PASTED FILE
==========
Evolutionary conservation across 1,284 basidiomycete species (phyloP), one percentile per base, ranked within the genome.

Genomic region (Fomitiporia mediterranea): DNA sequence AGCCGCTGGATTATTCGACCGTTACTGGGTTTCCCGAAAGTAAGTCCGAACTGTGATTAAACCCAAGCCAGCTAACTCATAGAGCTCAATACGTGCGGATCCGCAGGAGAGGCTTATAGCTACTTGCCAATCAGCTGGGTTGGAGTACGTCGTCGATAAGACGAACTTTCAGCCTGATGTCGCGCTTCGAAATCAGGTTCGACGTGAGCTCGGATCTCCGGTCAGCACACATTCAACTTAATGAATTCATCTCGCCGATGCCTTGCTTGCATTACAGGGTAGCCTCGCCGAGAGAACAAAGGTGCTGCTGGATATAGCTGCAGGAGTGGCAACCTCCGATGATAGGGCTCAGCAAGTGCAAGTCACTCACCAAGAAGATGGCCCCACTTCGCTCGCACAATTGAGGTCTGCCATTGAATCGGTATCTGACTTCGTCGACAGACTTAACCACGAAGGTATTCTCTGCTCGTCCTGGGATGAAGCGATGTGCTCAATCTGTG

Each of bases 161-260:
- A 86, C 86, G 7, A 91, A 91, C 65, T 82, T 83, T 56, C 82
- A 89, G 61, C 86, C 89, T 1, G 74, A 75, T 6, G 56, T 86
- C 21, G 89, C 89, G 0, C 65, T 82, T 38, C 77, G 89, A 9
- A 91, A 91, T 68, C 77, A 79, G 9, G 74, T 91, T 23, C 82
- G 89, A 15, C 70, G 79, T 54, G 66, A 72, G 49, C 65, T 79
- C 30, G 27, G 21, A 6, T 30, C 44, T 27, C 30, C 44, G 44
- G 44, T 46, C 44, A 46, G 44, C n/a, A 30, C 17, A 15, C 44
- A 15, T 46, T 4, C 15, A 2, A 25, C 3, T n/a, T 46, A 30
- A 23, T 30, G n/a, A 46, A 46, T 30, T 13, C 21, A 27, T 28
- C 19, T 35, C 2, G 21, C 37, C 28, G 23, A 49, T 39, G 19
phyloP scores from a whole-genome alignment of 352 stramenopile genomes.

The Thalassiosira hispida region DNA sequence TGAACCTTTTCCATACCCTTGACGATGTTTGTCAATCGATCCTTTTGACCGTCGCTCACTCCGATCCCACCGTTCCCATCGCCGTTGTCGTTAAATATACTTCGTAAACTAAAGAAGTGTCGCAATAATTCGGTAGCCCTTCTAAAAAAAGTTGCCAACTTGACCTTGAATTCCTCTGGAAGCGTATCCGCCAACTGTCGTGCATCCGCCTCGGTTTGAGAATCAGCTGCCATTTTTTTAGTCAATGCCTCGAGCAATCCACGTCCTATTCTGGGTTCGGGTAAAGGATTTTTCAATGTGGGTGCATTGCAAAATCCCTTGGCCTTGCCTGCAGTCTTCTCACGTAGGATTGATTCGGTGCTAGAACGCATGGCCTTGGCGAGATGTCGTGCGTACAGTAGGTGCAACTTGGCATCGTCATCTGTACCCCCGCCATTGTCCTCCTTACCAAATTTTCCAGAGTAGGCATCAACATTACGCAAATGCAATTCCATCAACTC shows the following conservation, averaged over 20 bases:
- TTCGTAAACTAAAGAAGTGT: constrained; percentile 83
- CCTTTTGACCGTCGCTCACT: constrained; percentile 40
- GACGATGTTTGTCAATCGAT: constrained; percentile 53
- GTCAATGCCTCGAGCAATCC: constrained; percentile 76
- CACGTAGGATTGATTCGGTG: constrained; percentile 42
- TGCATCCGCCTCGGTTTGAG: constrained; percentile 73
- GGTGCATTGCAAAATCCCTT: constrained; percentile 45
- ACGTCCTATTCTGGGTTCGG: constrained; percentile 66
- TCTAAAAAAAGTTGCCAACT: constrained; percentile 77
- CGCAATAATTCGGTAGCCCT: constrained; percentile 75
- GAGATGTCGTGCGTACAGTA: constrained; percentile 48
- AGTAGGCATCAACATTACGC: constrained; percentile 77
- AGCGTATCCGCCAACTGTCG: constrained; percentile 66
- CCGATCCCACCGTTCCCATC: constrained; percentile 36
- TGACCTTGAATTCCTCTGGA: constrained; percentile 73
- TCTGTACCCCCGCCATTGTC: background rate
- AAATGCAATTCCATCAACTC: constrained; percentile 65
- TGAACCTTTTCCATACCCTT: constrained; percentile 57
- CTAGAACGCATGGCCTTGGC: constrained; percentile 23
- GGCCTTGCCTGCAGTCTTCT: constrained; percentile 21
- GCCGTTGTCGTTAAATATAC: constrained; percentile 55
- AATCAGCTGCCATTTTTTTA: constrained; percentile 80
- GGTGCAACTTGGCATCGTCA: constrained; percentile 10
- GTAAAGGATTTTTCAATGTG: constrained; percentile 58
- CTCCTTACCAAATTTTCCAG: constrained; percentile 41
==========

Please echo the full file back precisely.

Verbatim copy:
Evolutionary conservation across 1,284 basidiomycete species (phyloP), one percentile per base, ranked within the genome.

Genomic region (Fomitiporia mediterranea): DNA sequence AGCCGCTGGATTATTCGACCGTTACTGGGTTTCCCGAAAGTAAGTCCGAACTGTGATTAAACCCAAGCCAGCTAACTCATAGAGCTCAATACGTGCGGATCCGCAGGAGAGGCTTATAGCTACTTGCCAATCAGCTGGGTTGGAGTACGTCGTCGATAAGACGAACTTTCAGCCTGATGTCGCGCTTCGAAATCAGGTTCGACGTGAGCTCGGATCTCCGGTCAGCACACATTCAACTTAATGAATTCATCTCGCCGATGCCTTGCTTGCATTACAGGGTAGCCTCGCCGAGAGAACAAAGGTGCTGCTGGATATAGCTGCAGGAGTGGCAACCTCCGATGATAGGGCTCAGCAAGTGCAAGTCACTCACCAAGAAGATGGCCCCACTTCGCTCGCACAATTGAGGTCTGCCATTGAATCGGTATCTGACTTCGTCGACAGACTTAACCACGAAGGTATTCTCTGCTCGTCCTGGGATGAAGCGATGTGCTCAATCTGTG

Each of bases 161-260:
- A 86, C 86, G 7, A 91, A 91, C 65, T 82, T 83, T 56, C 82
- A 89, G 61, C 86, C 89, T 1, G 74, A 75, T 6, G 56, T 86
- C 21, G 89, C 89, G 0, C 65, T 82, T 38, C 77, G 89, A 9
- A 91, A 91, T 68, C 77, A 79, G 9, G 74, T 91, T 23, C 82
- G 89, A 15, C 70, G 79, T 54, G 66, A 72, G 49, C 65, T 79
- C 30, G 27, G 21, A 6, T 30, C 44, T 27, C 30, C 44, G 44
- G 44, T 46, C 44, A 46, G 44, C n/a, A 30, C 17, A 15, C 44
- A 15, T 46, T 4, C 15, A 2, A 25, C 3, T n/a, T 46, A 30
- A 23, T 30, G n/a, A 46, A 46, T 30, T 13, C 21, A 27, T 28
- C 19, T 35, C 2, G 21, C 37, C 28, G 23, A 49, T 39, G 19
phyloP scores from a whole-genome alignment of 352 stramenopile genomes.

The Thalassiosira hispida region DNA sequence TGAACCTTTTCCATACCCTTGACGATGTTTGTCAATCGATCCTTTTGACCGTCGCTCACTCCGATCCCACCGTTCCCATCGCCGTTGTCGTTAAATATACTTCGTAAACTAAAGAAGTGTCGCAATAATTCGGTAGCCCTTCTAAAAAAAGTTGCCAACTTGACCTTGAATTCCTCTGGAAGCGTATCCGCCAACTGTCGTGCATCCGCCTCGGTTTGAGAATCAGCTGCCATTTTTTTAGTCAATGCCTCGAGCAATCCACGTCCTATTCTGGGTTCGGGTAAAGGATTTTTCAATGTGGGTGCATTGCAAAATCCCTTGGCCTTGCCTGCAGTCTTCTCACGTAGGATTGATTCGGTGCTAGAACGCATGGCCTTGGCGAGATGTCGTGCGTACAGTAGGTGCAACTTGGCATCGTCATCTGTACCCCCGCCATTGTCCTCCTTACCAAATTTTCCAGAGTAGGCATCAACATTACGCAAATGCAATTCCATCAACTC shows the following conservation, averaged over 20 bases:
- TTCGTAAACTAAAGAAGTGT: constrained; percentile 83
- CCTTTTGACCGTCGCTCACT: constrained; percentile 40
- GACGATGTTTGTCAATCGAT: constrained; percentile 53
- GTCAATGCCTCGAGCAATCC: constrained; percentile 76
- CACGTAGGATTGATTCGGTG: constrained; percentile 42
- TGCATCCGCCTCGGTTTGAG: constrained; percentile 73
- GGTGCATTGCAAAATCCCTT: constrained; percentile 45
- ACGTCCTATTCTGGGTTCGG: constrained; percentile 66
- TCTAAAAAAAGTTGCCAACT: constrained; percentile 77
- CGCAATAATTCGGTAGCCCT: constrained; percentile 75
- GAGATGTCGTGCGTACAGTA: constrained; percentile 48
- AGTAGGCATCAACATTACGC: constrained; percentile 77
- AGCGTATCCGCCAACTGTCG: constrained; percentile 66
- CCGATCCCACCGTTCCCATC: constrained; percentile 36
- TGACCTTGAATTCCTCTGGA: constrained; percentile 73
- TCTGTACCCCCGCCATTGTC: background rate
- AAATGCAATTCCATCAACTC: constrained; percentile 65
- TGAACCTTTTCCATACCCTT: constrained; percentile 57
- CTAGAACGCATGGCCTTGGC: constrained; percentile 23
- GGCCTTGCCTGCAGTCTTCT: constrained; percentile 21
- GCCGTTGTCGTTAAATATAC: constrained; percentile 55
- AATCAGCTGCCATTTTTTTA: constrained; percentile 80
- GGTGCAACTTGGCATCGTCA: constrained; percentile 10
- GTAAAGGATTTTTCAATGTG: constrained; percentile 58
- CTCCTTACCAAATTTTCCAG: constrained; percentile 41